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Monthly Archives: October 2010

Today’s Call to Action: Assignments for Autism Acceptance

Saturday’s Pookie Posting — Artistic, Not Autistic! — has me thinking about rhetoric. If you read this blog, you know I do not use the word “retard” to describe anyone or anything. But, there’s always this other tricky word that carries a heavy price tag: Normal.

I could ask the cliched question, What is normal? But, that would highlight a perspective that I that you can probably already guess I espouse. Instead, I’d just like for you to be aware of how you describe anything. Normal isn’t the right word, unless it’s describing a temperature.

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Posted by on October 31, 2010 in Call to Action

 

Halloween Pookie and Literal Communication: Angles or Angels?

 
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Posted by on October 31, 2010 in Pookie

 

The Effects of Self-Awareness on ASD

I have a theory I’d like to propose for your consideration: The more self- and other-aware individuals with ASD are, the more self-critical (often inaccurately self-critical) they are. When they notice their “differences”, any other “differences”, even if meant to help, become Catch-22s.

Example #1: Duncan. Duncan knows he has Asperger’s. He knows he has behaviors that make him look different. He is painfully aware of these behaviors. His teachers have proposed he carry a behavior checklist class to class in his planner. On this sheet are target behaviors. At the end of each class, each teacher “checks” or “minuses” his chart.

Duncan is highly unsatisfied with this chart. He does not want to check-in with teachers at the end of each class — no one else does. He does not want to use part of his precious passing period time to have another person assess his behavior — it’s over. It’s done. A plus or a minus isn’t going to do much at that point. But, there is a small voice in Duncan’s head that remembers those menial pluses and minuses because of the reward. But, again, he hates that reward because this reward makes him different.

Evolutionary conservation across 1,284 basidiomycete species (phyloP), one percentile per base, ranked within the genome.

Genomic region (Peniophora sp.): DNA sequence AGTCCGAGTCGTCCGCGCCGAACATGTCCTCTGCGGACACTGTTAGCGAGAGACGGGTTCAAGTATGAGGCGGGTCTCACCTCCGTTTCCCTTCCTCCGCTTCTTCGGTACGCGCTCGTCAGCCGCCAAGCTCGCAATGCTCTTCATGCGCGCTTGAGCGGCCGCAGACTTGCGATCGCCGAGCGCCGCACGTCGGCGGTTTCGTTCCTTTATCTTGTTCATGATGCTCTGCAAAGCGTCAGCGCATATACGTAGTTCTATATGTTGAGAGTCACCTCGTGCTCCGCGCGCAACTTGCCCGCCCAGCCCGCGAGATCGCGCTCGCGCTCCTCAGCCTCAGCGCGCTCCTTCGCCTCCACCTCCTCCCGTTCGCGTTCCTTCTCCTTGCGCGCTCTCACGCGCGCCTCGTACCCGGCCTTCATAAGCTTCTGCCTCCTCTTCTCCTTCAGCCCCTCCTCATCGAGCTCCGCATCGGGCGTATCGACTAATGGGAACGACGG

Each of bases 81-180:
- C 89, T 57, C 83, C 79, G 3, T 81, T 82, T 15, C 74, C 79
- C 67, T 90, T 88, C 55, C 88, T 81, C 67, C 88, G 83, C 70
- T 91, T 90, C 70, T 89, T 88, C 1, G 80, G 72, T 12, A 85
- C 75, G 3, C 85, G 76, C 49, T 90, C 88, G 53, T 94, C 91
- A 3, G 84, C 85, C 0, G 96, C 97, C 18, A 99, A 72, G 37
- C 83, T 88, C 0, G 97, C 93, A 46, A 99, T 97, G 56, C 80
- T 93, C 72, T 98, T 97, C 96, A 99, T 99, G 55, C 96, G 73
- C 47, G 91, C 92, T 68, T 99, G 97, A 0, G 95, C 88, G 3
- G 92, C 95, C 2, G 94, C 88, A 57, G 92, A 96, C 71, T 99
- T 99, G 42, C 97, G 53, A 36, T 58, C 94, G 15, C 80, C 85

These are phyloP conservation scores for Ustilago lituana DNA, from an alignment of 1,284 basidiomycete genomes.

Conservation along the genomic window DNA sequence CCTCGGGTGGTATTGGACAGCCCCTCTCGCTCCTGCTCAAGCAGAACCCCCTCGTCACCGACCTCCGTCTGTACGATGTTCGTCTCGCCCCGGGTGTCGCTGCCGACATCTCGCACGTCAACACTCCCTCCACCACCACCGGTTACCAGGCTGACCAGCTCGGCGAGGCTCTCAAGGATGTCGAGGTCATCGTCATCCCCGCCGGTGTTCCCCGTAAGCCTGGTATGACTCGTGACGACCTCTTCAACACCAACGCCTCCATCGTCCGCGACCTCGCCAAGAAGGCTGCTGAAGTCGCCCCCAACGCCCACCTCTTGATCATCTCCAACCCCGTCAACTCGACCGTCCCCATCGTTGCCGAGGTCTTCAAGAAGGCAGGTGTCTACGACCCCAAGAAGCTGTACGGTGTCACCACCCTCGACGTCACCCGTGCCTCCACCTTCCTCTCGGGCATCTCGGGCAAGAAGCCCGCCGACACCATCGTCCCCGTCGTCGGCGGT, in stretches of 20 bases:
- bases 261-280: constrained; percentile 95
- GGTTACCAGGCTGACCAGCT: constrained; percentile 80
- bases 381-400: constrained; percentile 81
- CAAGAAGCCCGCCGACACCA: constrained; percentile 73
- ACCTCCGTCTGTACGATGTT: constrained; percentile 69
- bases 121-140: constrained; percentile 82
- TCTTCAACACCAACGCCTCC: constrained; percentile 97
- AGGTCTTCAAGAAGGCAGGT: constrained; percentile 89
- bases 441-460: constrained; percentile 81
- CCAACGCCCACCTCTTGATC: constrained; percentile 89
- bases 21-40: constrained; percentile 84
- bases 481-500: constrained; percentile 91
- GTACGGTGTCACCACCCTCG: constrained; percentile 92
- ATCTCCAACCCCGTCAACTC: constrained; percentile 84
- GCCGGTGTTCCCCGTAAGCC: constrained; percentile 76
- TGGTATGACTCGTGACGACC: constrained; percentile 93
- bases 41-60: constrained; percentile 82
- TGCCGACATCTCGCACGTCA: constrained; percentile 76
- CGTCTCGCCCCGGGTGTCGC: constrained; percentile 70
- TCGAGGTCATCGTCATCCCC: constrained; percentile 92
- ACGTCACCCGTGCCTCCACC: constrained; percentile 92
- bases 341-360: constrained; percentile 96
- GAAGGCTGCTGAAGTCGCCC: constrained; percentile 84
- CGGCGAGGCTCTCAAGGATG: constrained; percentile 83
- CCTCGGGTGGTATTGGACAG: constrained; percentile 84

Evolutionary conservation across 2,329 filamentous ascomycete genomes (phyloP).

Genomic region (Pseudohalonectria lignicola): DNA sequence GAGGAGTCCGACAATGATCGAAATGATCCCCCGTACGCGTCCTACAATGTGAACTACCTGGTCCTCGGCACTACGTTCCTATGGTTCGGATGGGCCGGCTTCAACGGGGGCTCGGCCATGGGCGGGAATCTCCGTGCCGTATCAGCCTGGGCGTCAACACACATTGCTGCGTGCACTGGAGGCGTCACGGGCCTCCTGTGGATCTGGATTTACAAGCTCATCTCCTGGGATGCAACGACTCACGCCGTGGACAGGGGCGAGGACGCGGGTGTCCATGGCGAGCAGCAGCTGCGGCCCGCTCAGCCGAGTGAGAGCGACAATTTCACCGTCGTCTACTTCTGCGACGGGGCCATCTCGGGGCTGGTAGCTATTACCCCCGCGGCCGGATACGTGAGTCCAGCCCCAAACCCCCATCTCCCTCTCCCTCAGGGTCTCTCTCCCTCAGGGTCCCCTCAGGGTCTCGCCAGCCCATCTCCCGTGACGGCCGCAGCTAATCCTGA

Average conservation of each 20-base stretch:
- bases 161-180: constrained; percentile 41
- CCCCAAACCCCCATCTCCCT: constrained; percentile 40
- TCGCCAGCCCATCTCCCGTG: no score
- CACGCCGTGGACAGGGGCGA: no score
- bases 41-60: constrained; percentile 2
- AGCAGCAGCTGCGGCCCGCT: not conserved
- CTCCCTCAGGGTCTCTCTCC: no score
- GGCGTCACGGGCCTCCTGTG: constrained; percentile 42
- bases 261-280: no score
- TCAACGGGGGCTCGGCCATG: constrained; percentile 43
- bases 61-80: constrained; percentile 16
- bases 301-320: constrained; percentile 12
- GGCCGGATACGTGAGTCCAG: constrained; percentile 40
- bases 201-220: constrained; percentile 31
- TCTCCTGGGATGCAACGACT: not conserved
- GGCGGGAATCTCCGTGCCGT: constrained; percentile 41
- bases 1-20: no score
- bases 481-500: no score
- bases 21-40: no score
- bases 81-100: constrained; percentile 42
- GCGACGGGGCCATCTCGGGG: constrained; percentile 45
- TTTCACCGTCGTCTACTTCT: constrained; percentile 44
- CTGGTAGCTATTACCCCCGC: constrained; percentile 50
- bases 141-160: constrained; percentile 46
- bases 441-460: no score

Example 2: Cameron. Cameron is like every kid I know on the spectrum. Passing periods are like crossing the river Styx. Sensory overload: too close, too loud, too fast, too smelly, too much, too much. Too far to travel, too little time. Cameron’s teachers offered early release from class — a common, highly useful accommodation. Ask any kid, they’d take it in a heart beat — like a get out of jail early pass. Not Cameron. He’s worried that others will notice when he leaves early. “Where are you going?” they will ask. “You’re special,” they will say.

So, leave class early to more easily traverse the hallways with parting shots from peers but reduced stress, aggravation, and stimulation? Or, withstand class for the horrors of the hallway and — possible — more parting shots from peers when you try to de-stress at the start of your next class?

Example #3: Shea. Shea always has her homework. If you or I were to review her work, we’d say it was done. Well done. Teachers have asked Shea to submit her homework, and she’d say it wasn’t done. But, they could see her homework, sticking out from a book, nestled below her pencils, or hastily crumpled in a folder. She had not finished it her way — to her level of perfection — so she kept it. And got a 0.